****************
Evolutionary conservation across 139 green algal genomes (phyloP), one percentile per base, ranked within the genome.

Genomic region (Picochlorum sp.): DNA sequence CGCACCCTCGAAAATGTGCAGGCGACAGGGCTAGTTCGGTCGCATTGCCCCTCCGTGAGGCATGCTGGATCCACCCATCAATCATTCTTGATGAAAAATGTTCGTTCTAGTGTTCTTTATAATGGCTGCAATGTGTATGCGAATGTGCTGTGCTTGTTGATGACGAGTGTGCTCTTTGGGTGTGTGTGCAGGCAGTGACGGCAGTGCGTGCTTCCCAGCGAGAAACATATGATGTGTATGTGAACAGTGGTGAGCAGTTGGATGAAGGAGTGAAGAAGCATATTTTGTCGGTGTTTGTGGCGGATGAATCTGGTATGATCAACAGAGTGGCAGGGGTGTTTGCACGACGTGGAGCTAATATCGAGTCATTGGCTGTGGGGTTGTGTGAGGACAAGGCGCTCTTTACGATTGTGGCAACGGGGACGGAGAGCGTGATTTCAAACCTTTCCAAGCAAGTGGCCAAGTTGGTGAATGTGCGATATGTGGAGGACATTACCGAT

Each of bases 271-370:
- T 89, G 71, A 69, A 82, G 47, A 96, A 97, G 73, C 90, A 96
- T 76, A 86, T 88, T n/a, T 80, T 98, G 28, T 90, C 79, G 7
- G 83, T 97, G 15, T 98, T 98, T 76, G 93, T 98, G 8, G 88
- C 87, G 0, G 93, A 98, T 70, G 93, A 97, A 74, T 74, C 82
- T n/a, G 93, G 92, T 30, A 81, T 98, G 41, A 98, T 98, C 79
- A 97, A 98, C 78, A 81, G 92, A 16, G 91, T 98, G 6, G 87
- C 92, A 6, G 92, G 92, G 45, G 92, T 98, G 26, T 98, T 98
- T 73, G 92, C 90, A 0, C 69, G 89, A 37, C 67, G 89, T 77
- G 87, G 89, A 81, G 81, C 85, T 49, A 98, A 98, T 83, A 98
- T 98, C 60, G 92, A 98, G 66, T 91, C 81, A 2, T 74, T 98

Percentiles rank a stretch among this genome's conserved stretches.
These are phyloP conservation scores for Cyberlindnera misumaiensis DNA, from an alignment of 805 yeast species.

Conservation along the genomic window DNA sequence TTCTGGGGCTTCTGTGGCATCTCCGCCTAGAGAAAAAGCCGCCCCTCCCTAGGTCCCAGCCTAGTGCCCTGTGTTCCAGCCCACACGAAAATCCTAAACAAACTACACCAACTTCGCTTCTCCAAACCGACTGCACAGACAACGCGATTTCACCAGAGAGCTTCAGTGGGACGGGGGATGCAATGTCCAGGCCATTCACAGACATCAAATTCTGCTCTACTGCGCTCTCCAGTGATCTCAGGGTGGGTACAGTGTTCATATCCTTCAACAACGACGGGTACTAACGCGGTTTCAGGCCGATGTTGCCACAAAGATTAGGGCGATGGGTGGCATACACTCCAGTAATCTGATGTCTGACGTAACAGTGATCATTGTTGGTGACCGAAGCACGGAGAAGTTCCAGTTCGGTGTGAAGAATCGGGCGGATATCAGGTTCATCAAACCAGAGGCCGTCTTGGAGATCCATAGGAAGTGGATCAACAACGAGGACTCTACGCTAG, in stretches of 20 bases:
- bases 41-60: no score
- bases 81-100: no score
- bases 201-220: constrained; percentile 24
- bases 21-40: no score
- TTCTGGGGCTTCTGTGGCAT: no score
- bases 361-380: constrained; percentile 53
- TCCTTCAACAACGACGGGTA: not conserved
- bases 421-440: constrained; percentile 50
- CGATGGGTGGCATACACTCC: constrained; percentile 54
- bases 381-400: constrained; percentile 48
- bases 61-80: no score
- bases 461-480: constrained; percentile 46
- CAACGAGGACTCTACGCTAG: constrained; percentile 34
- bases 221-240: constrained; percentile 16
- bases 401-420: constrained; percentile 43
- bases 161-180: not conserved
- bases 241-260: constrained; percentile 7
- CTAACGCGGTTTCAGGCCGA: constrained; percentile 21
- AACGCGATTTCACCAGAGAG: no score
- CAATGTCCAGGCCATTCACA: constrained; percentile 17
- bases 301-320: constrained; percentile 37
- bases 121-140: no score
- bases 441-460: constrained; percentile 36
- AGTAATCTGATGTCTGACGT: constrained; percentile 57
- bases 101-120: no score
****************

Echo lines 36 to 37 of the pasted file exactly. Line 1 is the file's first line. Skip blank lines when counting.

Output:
- CAATGTCCAGGCCATTCACA: constrained; percentile 17
- bases 301-320: constrained; percentile 37